Densitometry and Pyro developer. : LUSENET : Large format photography : One Thread

I have a question that has been nagging me for some time. Everywhere I read and in this forum it is stated that you cannot use a B&W densitometer to read a pyro negative because the stain interferes with the reading,Tthe "sees" the stain as "density" and what we really are concerned is silver density. My question is why? shouldn't we be concerned with OVERALL density wether it is silver and/or a conbination of silver and stain, isn't it better to have a reading that reflects how the enlarger light "sees" the negative, with stain and all? For example if I take a reading in the blue channel and I get zone VI, but when I print it it is about VII or more (which coincides with a B&D densitometer reading), then isn't more accurate to say that the B&W reading was more accurate? OK, I hope some of the more experienced photographers can enlighten me with this question before I run and buy a color densitometer.

-- Jorge Gasteazoro (, July 11, 2001


That's why it is recommended that you use the blue channel of a densitometer. If you use a regular B&W densitometer, it reads only the silver image. The silver image is of a lower density since part of the density comes from the stain. By using the blue channel, you measure how much of blue light makes it through the negative (density + stain) since the stain effectively blocks blue light that the paper is sensitive to. Cheers, DJ.

-- N Dhananjay (, July 11, 2001.

AHHHH!! So I was understanding the opposite.....Thanks, that does make sense....:-))

-- Jorge Gasteazoro (, July 11, 2001.

I see my mistake now...I trnasposed the results, the B&W densitomer gave me a lower reading than the color, not the other way around like I stated in my original question. Thanks for your help it has made my life easier....

-- Jorge Gasteazoro (, July 11, 2001.

I have a Macbeth color densitometer. A friend of mine and I have been trying to plot curves and come up with development times using both PMK pyro and Rollo Pyro with HP5+ and other films. He's been doing much more work than I have but we've both concluded that, blue channel or no blue channel, densitometers and pyro just don't get along very well together. The readings are very inconsistent and also often come up with times that are completely wrong for normal, minus, and plus development. For example, one test will say that N is 6 minutes, another test on the same film will say it's 4 minutes, when in actuality observation indicates that it's really 7 minutes. So I would absolutely not waste any money buying a color densitometer to use with pyro.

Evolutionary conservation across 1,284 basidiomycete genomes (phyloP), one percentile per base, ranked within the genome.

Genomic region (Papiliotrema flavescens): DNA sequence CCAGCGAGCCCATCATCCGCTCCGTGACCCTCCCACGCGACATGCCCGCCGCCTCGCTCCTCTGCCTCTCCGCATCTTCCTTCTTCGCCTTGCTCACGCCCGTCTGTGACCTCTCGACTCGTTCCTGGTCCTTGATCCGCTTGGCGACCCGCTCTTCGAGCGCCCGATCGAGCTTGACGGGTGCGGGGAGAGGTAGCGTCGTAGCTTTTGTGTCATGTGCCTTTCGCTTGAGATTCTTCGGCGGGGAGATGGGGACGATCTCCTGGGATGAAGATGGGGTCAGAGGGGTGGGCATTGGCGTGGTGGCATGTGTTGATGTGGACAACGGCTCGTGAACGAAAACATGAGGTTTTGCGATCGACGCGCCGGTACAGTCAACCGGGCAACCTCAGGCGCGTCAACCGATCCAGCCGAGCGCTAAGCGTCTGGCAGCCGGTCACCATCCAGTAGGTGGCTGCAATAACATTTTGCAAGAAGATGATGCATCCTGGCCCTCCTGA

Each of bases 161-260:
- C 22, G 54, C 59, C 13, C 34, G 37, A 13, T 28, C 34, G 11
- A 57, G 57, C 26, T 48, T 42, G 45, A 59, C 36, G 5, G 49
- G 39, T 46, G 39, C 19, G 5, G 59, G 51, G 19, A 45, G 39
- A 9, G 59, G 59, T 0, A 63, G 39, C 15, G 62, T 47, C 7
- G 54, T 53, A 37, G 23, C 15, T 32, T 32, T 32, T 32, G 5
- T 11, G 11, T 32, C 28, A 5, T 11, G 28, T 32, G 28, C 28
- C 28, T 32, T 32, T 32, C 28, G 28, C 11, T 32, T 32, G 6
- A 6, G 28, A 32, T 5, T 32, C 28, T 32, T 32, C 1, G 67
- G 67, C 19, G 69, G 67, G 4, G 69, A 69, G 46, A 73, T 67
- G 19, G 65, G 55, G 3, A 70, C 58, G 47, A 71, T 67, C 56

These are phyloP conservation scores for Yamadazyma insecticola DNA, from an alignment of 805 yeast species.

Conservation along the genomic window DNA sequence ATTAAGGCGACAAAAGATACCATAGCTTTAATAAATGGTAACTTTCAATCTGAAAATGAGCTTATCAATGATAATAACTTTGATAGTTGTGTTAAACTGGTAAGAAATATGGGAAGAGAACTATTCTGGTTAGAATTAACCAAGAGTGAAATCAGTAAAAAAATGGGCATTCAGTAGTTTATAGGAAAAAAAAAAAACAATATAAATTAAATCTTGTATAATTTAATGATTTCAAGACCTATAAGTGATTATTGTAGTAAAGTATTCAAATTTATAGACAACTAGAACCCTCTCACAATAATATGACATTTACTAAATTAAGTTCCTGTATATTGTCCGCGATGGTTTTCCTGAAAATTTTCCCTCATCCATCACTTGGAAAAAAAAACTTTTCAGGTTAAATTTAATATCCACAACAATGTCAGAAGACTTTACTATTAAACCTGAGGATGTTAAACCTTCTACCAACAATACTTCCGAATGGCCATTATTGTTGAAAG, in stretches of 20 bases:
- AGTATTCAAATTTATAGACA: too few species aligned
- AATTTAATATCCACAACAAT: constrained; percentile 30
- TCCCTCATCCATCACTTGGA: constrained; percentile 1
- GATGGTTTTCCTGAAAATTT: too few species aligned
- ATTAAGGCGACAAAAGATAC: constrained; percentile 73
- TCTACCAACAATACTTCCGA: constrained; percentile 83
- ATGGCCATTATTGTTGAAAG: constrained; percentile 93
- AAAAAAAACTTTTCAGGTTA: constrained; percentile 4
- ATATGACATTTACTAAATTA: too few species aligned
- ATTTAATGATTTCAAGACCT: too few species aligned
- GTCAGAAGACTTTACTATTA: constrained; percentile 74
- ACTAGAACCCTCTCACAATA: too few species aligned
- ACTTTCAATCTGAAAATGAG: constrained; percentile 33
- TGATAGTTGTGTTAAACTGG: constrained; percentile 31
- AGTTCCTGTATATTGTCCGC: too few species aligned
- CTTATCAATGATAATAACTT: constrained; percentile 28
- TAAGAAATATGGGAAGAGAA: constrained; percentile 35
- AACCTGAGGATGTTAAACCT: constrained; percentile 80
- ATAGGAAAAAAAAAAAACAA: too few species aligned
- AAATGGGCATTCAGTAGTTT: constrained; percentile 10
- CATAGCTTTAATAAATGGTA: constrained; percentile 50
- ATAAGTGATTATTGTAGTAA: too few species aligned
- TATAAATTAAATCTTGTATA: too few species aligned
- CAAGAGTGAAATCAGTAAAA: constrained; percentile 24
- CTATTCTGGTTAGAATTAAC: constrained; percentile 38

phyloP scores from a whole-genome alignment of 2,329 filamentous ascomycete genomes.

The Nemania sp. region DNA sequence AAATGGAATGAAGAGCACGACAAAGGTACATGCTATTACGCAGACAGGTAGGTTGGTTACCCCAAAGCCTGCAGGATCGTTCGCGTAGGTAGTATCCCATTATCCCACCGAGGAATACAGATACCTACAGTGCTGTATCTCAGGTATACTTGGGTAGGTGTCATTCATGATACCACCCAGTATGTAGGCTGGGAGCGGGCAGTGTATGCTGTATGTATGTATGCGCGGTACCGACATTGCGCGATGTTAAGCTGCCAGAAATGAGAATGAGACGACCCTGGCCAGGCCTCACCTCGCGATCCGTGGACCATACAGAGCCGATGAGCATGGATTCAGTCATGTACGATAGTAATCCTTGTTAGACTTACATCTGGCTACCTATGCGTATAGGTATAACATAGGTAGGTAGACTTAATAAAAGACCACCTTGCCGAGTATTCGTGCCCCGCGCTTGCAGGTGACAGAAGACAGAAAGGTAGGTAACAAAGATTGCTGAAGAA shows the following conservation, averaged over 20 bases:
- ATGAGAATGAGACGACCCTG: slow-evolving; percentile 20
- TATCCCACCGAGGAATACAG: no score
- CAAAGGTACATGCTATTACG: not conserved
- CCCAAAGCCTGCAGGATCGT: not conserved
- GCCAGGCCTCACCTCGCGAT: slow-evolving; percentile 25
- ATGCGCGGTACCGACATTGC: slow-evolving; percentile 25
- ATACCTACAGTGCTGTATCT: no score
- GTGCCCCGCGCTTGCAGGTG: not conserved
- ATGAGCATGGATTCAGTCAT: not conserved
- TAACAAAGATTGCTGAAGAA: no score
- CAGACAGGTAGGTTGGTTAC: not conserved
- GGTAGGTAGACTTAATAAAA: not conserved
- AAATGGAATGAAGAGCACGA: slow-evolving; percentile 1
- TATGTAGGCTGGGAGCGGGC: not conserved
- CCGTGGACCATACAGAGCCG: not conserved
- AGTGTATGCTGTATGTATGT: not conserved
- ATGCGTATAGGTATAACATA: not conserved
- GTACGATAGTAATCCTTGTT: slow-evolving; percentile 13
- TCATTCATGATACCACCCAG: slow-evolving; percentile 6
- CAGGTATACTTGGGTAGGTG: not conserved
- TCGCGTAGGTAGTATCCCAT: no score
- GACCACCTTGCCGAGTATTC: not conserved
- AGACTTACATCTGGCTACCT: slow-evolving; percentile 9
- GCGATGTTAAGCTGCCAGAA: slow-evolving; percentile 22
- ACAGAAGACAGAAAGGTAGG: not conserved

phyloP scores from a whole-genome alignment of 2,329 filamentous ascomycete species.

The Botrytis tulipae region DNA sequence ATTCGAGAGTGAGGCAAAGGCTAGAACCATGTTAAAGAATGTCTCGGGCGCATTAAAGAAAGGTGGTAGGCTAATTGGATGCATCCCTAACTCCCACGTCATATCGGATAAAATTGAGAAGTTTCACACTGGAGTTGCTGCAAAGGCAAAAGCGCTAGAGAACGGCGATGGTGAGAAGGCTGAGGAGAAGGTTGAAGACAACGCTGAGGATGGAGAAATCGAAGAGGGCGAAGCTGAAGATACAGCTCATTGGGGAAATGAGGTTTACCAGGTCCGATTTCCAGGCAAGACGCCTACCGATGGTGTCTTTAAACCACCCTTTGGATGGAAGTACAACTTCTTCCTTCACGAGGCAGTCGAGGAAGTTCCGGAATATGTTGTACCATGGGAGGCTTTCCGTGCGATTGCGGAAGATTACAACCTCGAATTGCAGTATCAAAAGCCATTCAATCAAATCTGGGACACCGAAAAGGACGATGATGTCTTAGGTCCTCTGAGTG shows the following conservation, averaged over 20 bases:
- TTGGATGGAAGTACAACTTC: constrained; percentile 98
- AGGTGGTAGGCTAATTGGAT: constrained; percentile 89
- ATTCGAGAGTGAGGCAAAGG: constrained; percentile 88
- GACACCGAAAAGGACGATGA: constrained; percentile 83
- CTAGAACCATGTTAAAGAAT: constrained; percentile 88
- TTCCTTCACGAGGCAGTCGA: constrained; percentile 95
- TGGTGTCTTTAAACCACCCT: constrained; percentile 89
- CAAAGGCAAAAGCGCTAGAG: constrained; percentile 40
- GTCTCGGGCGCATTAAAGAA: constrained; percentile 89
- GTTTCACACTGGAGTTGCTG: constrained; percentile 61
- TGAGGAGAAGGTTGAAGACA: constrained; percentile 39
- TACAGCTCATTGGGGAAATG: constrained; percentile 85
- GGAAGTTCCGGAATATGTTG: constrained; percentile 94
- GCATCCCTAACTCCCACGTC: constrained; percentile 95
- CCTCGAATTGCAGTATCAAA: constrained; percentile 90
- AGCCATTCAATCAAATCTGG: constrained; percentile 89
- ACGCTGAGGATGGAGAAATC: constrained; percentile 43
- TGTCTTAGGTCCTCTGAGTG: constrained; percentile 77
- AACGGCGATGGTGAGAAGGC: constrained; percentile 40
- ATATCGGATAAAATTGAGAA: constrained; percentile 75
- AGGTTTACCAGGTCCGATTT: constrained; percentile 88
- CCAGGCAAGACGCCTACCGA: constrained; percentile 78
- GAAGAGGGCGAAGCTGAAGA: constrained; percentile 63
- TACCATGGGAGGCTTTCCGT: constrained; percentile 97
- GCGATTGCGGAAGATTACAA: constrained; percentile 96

-- Brian Ellis (, July 11, 2001.

I have had the same experience using a densitometer with PMK. It seems that the difference between PMK and, say, HC110 is not linear- ie you cannot assume that across different devloping times, exposure situations that a density of X with PMK corresponds to a density of Y with HC110. If it were linear we could just use a set of densities that correspond to different zones for PMK that would just be Z% lower than densities using HC110. I have always assumed this is due to the "compensating" nature of PMK at high exposure. I have found that a densitomter can be used effectively to determine effective film speed with PMK as the impact of stain at very low densities is minimal. For development times I have used step wedges and also a "standard" scene with several zones (my back yard)printed at min time for max black on a given paper/developer combo. Both work easily and give the same, reproducible, result.


-- Alan Barton (, July 11, 2001.

wow, this is a relif! it is because of the same experiences that Brian and Alan had that I am having so much trouble, I could not seem to pinpoint accurate development times......Like Alan said I could determine film speed but not development. It almost makes me think that it is better not to use a color densitometer, maybe is better to just see how much silver density is present and try to "interpolate" to account for the increase in density due to stain. for example...if I know from my B&W densitomter that a density of .85 prints as Zone VIII then I can interpolate future readings. I think Alan has the best solution, is best to use step wedges .....thanks again...I am starting to see some light in this nagging problem.

-- Jorge Gasteazoro (, July 11, 2001.

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